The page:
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WIFL: How We, as Founders and Business Leaders, can Break the Gender Gap

In Middle Tech’s recent episode with the co-founders of Women Innovators, Founders, and Leaders, or WIFL for short, breaking the gender gap in business ownership and participation rates of women in business was discussed at length. In their conversation with Laura Halligan and Meredith Moore, the Middle Tech team in Episode 137 attempted to gain a better understanding of what it actually takes to include more women in the tech, entrepreneur, and startup ecosystem. This episode is a must-listen for any new founder or business owner looking to increase the company’s inclusion of women.

First, like when handling any problem, it takes recognizing that there is actually a problem. Of course, most players in this ecosystem recognize that more women are needed in this space, but few recognize that there really isn’t any data specific to the problem in the tech and startup scene in this part of the country. Laura points out that there simply is no metric tracking women’s participation in Tech and Entrepreneurism in the specific ways needed to advance the goal of more inclusion. There is some non-specific data comparing the gender gap, summarized spectacularly by Evan Knowles in his blog for Middle Tech, “The Gender Gap by The Numbers”, but this general data simply does not give companies the metrics they need to include more women. Government bodies and extensions like the Small Business Development Center and the Kentucky Department of Economic Development need to step up to help provide more specific data that gives metrics helpful to driving change.

Second, male founders must realize that it is more than making the job available to women; it requires active measures to include, like tailoring job descriptions to have language that resonates more with women or by expanding beyond your network into groups that are specifically promoting women as thought leaders. Laura points out that founders must ask themselves “what are the things that would make women feel comfortable working with you? Or what are the types of things from a hiring perspective that maybe we're only looking from the male perspective that would make this job more attractive to a woman in tech?” When looking for talent, founders should be aware that they may need to cast a larger net to truly reach women who are both interested and qualified.

Third, understand that it is never too late to bring in more female diversity, but also know it is much easier to include women from the beginning before any set culture dominates. Plain and simple: if a “bro-culture” has already been established as a company’s norm, then most women will not feel comfortable or invited to work in that culture. WIFL is amazing because it is creating an environment and culture that women are comfortable being themselves in, which is not something that is true in the entrepreneur ecosystem in general. They have found success because not only do the participants feel comfortable to truly be themselves but also because their presenters and leaders do not try to change their reality when speaking to the group. For example, one presentation was led by a woman who held her child on her hip for the entire presentation, which made the participants feel comfortable being a mother in that environment. It takes recognizing that everyone is human and has human needs, which includes motherhood, so that women feel recognized and empathized with.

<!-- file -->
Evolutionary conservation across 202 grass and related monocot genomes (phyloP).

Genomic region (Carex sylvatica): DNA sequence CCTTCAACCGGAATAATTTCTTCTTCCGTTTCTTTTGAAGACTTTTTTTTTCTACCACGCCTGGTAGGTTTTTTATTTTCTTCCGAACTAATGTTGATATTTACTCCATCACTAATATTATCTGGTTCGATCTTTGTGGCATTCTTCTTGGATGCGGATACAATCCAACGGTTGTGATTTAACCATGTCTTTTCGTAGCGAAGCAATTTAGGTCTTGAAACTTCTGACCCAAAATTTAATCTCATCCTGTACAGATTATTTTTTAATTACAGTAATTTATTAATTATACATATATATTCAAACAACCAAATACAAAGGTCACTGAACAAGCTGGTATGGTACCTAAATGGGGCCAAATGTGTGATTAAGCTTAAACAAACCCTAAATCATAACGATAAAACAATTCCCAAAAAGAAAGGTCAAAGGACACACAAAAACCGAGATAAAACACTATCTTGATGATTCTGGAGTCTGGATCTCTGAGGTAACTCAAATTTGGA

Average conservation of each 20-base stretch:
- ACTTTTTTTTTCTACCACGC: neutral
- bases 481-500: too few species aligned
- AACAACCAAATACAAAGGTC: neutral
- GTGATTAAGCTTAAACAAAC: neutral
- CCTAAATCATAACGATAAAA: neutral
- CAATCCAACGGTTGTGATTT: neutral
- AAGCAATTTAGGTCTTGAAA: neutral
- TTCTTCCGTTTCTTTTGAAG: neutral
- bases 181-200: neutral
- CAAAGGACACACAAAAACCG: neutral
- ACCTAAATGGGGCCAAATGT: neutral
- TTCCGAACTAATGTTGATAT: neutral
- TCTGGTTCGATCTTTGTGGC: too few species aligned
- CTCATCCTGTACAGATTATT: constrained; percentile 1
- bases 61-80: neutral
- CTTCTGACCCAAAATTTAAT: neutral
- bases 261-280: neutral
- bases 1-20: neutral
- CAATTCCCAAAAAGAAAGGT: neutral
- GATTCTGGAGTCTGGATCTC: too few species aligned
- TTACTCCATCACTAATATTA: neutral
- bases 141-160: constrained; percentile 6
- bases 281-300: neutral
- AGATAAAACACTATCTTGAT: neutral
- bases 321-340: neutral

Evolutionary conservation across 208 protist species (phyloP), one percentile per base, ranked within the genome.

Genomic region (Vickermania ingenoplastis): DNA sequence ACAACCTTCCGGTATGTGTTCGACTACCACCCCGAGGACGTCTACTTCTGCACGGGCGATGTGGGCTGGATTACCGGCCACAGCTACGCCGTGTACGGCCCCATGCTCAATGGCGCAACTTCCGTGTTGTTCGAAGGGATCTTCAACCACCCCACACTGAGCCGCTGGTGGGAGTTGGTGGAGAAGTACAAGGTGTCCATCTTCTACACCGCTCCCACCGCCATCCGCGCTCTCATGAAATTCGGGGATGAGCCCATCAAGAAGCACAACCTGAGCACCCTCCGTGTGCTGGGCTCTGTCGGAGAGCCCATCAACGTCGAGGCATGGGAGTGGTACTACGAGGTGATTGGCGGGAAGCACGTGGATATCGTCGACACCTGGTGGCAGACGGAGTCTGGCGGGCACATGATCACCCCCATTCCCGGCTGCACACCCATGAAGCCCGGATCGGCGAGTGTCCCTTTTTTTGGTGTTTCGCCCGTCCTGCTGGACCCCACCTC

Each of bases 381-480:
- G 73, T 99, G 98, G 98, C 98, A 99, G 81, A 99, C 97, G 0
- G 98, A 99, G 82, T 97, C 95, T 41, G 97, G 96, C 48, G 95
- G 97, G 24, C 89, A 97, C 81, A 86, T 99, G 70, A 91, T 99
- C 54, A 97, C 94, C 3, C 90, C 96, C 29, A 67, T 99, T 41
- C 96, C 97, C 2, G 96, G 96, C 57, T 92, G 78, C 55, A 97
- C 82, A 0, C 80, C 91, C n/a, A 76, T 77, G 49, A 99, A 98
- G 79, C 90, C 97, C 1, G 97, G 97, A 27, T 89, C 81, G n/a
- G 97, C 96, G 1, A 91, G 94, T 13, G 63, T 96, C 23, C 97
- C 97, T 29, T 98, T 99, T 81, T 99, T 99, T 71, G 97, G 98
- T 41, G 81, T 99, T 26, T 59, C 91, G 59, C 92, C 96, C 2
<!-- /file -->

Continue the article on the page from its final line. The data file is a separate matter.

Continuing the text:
Finally, involve women in leadership roles and public-facing roles, so that women feel that it is normal for them to be involved in such a business. Just like Vice President Kamala Harris is normalizing women of color being in the White House, a founder who puts women front and center normalizes women being involved in and leading their company.

Of course, this problem is not one that will go away quickly, but that is because the problem is so deeply rooted in entrepreneurism. Solving this problem will take active planning and action on behalf of all founders. Fortunately, as more founders are successful in their diversity and inclusion missions, it will become more normalized for women to participate and lead thus making it easier to destroy the gender gap. Everyone stands to benefit from destroying the gender gap, so let’s all take action in trying to do so.

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